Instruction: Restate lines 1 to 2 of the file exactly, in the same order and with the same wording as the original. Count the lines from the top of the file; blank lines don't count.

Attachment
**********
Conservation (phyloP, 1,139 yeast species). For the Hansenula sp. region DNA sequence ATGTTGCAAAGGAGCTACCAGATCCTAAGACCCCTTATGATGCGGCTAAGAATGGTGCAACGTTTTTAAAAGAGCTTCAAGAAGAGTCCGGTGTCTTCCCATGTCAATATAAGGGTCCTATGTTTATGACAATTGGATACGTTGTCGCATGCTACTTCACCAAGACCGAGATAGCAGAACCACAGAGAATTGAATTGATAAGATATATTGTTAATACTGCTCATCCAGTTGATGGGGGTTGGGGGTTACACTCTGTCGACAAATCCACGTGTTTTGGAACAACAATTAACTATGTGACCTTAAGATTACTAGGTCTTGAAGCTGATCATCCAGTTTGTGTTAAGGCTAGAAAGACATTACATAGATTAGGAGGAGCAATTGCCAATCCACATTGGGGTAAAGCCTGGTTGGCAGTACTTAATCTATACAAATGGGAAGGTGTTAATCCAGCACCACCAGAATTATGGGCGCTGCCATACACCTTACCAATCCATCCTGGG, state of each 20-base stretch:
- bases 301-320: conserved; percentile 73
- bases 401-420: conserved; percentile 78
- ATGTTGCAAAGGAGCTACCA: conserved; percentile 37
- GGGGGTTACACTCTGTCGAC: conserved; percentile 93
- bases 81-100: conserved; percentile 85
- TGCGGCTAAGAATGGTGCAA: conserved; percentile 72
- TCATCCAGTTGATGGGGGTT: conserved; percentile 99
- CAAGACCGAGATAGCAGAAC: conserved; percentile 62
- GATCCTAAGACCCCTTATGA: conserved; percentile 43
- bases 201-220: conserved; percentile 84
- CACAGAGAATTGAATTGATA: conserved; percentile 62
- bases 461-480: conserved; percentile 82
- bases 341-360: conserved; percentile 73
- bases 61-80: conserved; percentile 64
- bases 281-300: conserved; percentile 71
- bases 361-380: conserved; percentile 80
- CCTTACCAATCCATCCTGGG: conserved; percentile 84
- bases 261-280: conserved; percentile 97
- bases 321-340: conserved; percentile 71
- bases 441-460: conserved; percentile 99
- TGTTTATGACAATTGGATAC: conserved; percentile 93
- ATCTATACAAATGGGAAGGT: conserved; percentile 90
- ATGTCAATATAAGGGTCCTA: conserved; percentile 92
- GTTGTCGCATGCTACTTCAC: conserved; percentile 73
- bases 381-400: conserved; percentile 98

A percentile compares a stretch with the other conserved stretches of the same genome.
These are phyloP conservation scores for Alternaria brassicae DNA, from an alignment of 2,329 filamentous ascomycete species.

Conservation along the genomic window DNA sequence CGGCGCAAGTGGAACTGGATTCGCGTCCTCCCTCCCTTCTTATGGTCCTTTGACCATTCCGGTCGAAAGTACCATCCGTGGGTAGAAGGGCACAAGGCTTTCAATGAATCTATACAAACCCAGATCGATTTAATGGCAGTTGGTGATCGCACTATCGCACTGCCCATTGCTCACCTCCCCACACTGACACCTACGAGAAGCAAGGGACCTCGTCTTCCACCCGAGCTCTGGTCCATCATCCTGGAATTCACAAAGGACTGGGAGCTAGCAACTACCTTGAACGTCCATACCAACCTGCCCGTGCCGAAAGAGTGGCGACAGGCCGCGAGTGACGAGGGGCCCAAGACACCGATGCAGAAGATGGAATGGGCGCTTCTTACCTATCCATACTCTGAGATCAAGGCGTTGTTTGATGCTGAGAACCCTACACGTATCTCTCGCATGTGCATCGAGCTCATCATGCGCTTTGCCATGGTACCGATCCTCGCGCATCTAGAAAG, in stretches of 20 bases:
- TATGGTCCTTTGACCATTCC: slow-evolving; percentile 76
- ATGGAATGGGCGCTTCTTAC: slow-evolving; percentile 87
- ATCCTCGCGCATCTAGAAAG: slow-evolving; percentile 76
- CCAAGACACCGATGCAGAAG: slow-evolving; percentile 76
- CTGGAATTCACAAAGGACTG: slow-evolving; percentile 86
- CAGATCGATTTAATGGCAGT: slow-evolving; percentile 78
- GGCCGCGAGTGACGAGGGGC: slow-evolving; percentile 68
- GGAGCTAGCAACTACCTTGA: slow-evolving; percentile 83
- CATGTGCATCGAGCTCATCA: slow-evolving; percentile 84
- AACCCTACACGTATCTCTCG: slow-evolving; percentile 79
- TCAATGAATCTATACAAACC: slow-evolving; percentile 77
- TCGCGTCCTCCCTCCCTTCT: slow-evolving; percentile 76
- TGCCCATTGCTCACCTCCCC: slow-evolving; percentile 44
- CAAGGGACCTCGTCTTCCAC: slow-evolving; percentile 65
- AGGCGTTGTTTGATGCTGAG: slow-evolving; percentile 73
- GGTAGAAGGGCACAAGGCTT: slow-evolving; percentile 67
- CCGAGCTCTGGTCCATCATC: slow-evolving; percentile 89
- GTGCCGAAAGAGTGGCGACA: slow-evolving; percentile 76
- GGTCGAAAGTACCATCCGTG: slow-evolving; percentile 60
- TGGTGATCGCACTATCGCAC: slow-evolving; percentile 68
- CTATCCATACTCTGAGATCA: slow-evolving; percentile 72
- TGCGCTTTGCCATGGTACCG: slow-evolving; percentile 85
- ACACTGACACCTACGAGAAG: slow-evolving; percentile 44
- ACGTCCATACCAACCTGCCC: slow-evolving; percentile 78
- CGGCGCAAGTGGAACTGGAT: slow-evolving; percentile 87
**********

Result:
Conservation (phyloP, 1,139 yeast species). For the Hansenula sp. region DNA sequence ATGTTGCAAAGGAGCTACCAGATCCTAAGACCCCTTATGATGCGGCTAAGAATGGTGCAACGTTTTTAAAAGAGCTTCAAGAAGAGTCCGGTGTCTTCCCATGTCAATATAAGGGTCCTATGTTTATGACAATTGGATACGTTGTCGCATGCTACTTCACCAAGACCGAGATAGCAGAACCACAGAGAATTGAATTGATAAGATATATTGTTAATACTGCTCATCCAGTTGATGGGGGTTGGGGGTTACACTCTGTCGACAAATCCACGTGTTTTGGAACAACAATTAACTATGTGACCTTAAGATTACTAGGTCTTGAAGCTGATCATCCAGTTTGTGTTAAGGCTAGAAAGACATTACATAGATTAGGAGGAGCAATTGCCAATCCACATTGGGGTAAAGCCTGGTTGGCAGTACTTAATCTATACAAATGGGAAGGTGTTAATCCAGCACCACCAGAATTATGGGCGCTGCCATACACCTTACCAATCCATCCTGGG, state of each 20-base stretch:
- bases 301-320: conserved; percentile 73